At FinCon 2016 (read my review) Jr was a shrewd negotiator in several business meetings, and an immaculate host for our guests on the houseboat. Clearly he is ready to step out of the shadow of his parents and build a place for himself in this world.
We discussed at length what opportunities would be the best fit for his skill set and experience. It has always been my goal that we coach him to be a problem solver and risk taker. Rather than asking what he wants to be when he grows up, we might ask “What improvements to the world would be most exciting for you to pursue?”
That must have been a little deep, because he just smiled and tried to look cute. And then it dawned on us…
Perhaps modeling is his ticket. I’m very skeptical of our own judgement on his photogenics, but strangers are always telling us he is a cutie. And child models can make $100/hour and up to $10k/year! So at his request, I helped put together a resume:
Seeking: a part time modeling position with flexible location.
Willing to travel.
My Mother is _always_ taking my photo
Taipei Neighborhood Park Ninja Warrior Champion
Traveled through 16 countries in my first 16 months
Other skills: Bilingual (Chinese, English)
Expert at making animal noises
Interests: Airplanes, anything with wheels, swimming, cheese
Attached: photo portfolio
“Life is what happens to you while you’re busy making other plans” – Allen Saunders
Being practical people, we have a backup plan. A Plan B if you will…
We can simply hire Jr into the family business! If it is good enough for the oligarchs and mafiosos, it is good enough for us.
Challenging work will help build character, but it is also good for…
As a sole proprietorship, Go Curry Cracker has tax advantages over other business structures when it comes to hiring minor children. (LLCs taxed as sole proprietorship or family partnership also work.)
There is no requirement to withhold or pay Social Security or Medicare taxes. This is a savings of 15.3%.
With earned income, Jr would need to file his own tax return each year. With his own standard deduction, he could earn $6,300 in 2016 completely tax free. His income is our business expense, which would otherwise be taxed at 15%+. (See 2015 tax return.)
In real numbers, paying Jr $6,300 per year would save:
15.3% Self-employment taxes: $964
15% Federal Income tax: $945
And I still get to claim him as a deduction and get the full benefit of the Child Tax Credit.
What would Jr do with an extra $525 per month of walking around money? Why contribute it to his Roth IRA, of course. (Chip off the old block, that boy is.) Well, most of it anyway… the 2016 contribution limit is $5,500.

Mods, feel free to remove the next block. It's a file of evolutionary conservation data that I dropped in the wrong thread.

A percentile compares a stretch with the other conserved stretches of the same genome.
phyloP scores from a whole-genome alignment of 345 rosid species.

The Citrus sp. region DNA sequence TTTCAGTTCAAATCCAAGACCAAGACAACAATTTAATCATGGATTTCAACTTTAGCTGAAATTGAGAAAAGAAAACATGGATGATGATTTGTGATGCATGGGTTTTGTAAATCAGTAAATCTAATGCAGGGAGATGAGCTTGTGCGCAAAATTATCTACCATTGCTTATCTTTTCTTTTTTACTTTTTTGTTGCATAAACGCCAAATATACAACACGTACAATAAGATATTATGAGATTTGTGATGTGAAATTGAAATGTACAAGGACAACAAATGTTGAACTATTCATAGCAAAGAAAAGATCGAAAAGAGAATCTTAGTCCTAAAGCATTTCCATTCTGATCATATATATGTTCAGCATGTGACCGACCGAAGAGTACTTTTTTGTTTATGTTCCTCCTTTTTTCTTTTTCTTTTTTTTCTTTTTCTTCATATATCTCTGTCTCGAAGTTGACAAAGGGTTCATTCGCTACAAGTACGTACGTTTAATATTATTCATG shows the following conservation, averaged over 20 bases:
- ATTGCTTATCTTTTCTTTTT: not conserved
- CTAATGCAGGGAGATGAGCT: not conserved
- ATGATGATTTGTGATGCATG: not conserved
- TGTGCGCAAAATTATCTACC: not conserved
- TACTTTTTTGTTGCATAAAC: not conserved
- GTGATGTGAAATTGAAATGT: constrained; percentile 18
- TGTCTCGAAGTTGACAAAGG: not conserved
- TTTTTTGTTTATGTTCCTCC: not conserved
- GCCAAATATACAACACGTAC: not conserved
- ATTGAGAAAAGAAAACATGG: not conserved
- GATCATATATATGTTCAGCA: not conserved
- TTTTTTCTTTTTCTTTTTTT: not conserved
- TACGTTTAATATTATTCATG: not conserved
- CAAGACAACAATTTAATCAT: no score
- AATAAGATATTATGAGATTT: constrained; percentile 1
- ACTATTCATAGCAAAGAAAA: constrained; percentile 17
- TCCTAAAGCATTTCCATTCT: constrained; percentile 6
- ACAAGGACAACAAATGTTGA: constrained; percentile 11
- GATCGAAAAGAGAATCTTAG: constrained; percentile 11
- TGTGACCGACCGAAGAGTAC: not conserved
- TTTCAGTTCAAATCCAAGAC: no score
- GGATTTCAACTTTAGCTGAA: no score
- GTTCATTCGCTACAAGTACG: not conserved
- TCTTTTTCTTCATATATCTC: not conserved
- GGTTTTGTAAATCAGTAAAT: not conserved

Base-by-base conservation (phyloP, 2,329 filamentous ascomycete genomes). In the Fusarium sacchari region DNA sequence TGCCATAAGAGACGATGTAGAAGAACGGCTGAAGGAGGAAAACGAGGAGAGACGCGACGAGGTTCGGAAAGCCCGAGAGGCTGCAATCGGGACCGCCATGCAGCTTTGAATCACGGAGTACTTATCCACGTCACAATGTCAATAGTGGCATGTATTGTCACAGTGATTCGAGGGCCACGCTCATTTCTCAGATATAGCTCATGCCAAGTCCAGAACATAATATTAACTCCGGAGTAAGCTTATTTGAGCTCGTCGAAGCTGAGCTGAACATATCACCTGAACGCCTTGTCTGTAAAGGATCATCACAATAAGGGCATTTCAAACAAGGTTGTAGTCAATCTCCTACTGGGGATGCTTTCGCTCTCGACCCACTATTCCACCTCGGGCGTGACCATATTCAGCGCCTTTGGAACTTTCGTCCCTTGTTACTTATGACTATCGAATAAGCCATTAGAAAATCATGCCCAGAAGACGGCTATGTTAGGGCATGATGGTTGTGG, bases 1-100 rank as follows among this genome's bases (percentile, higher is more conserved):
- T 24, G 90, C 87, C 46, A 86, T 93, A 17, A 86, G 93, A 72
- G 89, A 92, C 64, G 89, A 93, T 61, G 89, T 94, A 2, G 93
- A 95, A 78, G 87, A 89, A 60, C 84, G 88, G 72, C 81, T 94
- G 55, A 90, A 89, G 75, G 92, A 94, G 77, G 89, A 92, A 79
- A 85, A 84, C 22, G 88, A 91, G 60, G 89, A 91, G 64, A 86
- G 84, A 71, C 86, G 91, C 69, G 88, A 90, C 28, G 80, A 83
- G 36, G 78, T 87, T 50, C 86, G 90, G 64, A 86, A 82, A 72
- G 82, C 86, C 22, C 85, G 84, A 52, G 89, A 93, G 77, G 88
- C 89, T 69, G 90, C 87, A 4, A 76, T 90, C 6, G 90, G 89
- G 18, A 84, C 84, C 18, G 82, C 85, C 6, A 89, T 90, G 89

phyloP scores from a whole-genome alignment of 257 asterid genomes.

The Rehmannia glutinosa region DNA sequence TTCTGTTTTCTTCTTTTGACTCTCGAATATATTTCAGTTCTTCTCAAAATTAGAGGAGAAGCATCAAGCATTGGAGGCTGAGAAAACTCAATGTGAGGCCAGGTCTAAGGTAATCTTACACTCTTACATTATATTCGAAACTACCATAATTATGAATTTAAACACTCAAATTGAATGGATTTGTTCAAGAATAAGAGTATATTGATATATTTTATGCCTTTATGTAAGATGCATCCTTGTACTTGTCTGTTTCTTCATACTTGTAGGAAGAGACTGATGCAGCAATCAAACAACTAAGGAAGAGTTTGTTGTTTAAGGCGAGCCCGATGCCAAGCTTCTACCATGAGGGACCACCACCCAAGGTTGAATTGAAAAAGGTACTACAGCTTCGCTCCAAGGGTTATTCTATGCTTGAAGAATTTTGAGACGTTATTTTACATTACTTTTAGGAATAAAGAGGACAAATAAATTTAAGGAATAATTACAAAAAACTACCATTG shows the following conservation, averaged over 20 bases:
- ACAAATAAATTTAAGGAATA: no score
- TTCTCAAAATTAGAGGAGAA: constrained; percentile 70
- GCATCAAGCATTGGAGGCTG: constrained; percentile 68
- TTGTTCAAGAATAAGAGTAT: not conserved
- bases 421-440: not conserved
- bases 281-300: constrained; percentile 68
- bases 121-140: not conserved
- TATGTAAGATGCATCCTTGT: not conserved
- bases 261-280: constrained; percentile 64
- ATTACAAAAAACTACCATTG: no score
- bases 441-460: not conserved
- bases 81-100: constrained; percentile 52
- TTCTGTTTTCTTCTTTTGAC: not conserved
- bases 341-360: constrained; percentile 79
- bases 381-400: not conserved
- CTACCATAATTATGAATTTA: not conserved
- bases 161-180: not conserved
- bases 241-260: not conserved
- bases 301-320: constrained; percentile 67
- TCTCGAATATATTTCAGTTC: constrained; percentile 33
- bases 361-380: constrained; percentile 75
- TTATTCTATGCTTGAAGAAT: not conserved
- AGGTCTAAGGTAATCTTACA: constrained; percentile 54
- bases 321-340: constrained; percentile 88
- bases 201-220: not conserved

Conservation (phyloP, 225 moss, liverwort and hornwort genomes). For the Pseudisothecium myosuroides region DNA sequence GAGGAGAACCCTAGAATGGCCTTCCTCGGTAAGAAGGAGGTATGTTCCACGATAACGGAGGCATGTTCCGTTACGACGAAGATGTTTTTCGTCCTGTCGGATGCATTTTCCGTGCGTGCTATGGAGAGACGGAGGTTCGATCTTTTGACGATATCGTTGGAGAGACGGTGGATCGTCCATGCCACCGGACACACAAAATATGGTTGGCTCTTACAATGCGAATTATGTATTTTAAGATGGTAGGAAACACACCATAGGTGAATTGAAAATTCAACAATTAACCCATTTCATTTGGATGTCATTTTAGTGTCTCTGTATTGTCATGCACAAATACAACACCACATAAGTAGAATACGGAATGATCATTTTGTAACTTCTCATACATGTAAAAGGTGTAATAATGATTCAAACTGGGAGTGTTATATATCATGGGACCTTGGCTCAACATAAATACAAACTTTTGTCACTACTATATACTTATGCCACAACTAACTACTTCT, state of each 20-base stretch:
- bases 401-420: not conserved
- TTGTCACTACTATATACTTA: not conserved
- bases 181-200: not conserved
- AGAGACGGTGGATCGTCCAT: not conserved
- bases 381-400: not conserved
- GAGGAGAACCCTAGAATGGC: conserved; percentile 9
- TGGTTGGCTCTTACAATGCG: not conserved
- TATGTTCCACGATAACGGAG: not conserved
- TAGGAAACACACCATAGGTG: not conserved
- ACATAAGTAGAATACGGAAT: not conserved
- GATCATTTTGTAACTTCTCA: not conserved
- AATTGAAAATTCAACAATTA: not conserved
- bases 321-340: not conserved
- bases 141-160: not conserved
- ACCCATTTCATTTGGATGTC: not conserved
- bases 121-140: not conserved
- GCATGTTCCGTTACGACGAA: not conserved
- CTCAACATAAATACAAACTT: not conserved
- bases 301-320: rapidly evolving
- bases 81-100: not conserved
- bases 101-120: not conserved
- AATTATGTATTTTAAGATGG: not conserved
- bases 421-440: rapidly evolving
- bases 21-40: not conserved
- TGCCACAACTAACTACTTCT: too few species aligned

While I’m not a huge fan of aspiring early retirees contributing earned income to a Roth IRA while working, when that income is taxed at 0% the Roth IRA is perfect. This income will be tax free today, and all growth will be tax free forever.
With a maximum contribution of $5500 from age 3 to age 18, invested 100% in equities (assumed 7% constant real growth), by the time college rolls around he will have a cool $150k. My own annual tax savings will have grown to $50k. That should cover at least one college degree.
And assets in retirement accounts aren’t factored in calculations of college financial aid eligibility. (Withdrawals count, assets don’t.)
Since we are dealing with the IRS and tax law, of course nothing is easy. There are restrictions and things to watch out for.
I can’t just pay Jr $6,300 per year for doing household chores, doing his home work, or for watching television. No, the work must be legitimate and providing value to the business. This has to be work that you would hire others to perform.
I also can’t just pay Jr $6,300 for an hour of his time. The rate must be reasonable and commensurate with the type of work. Minimum wage is a rational starting point for basic tasks. I could also pay a license fee for photos or perhaps a per word or revenue sharing agreement for blog posts. Over time, he could take on roles in social media promotion, accounting, and programming.
(Apologies in advance for all of the child authored content about to appear in the personal finance blogosphere! :p )
Paperwork is also required. You need to document and keep records, and submit a W-2 form to the IRS.
And someone will ask, what about the kiddie tax? This only applies to non-earned (investment) income.
Nobody really wants to work for the man. Unless that man is your father! If that modeling* or acting career doesn’t work out, the family business is always a good plan B.
There are tremendous tax benefits to hiring your own minor children. These benefits are both immediate (save money now) and long term (tax free growth via Roth IRAs.) This is of course in addition to the intangible benefits of building character and work ethic.
Between tax savings and tax free growth, working from toddler to teenager can generate $200k for college or other fruitful endeavors. What better way to build a child’s financial future than through their own contribution.
* If you happen to work in the industry, please send me an email.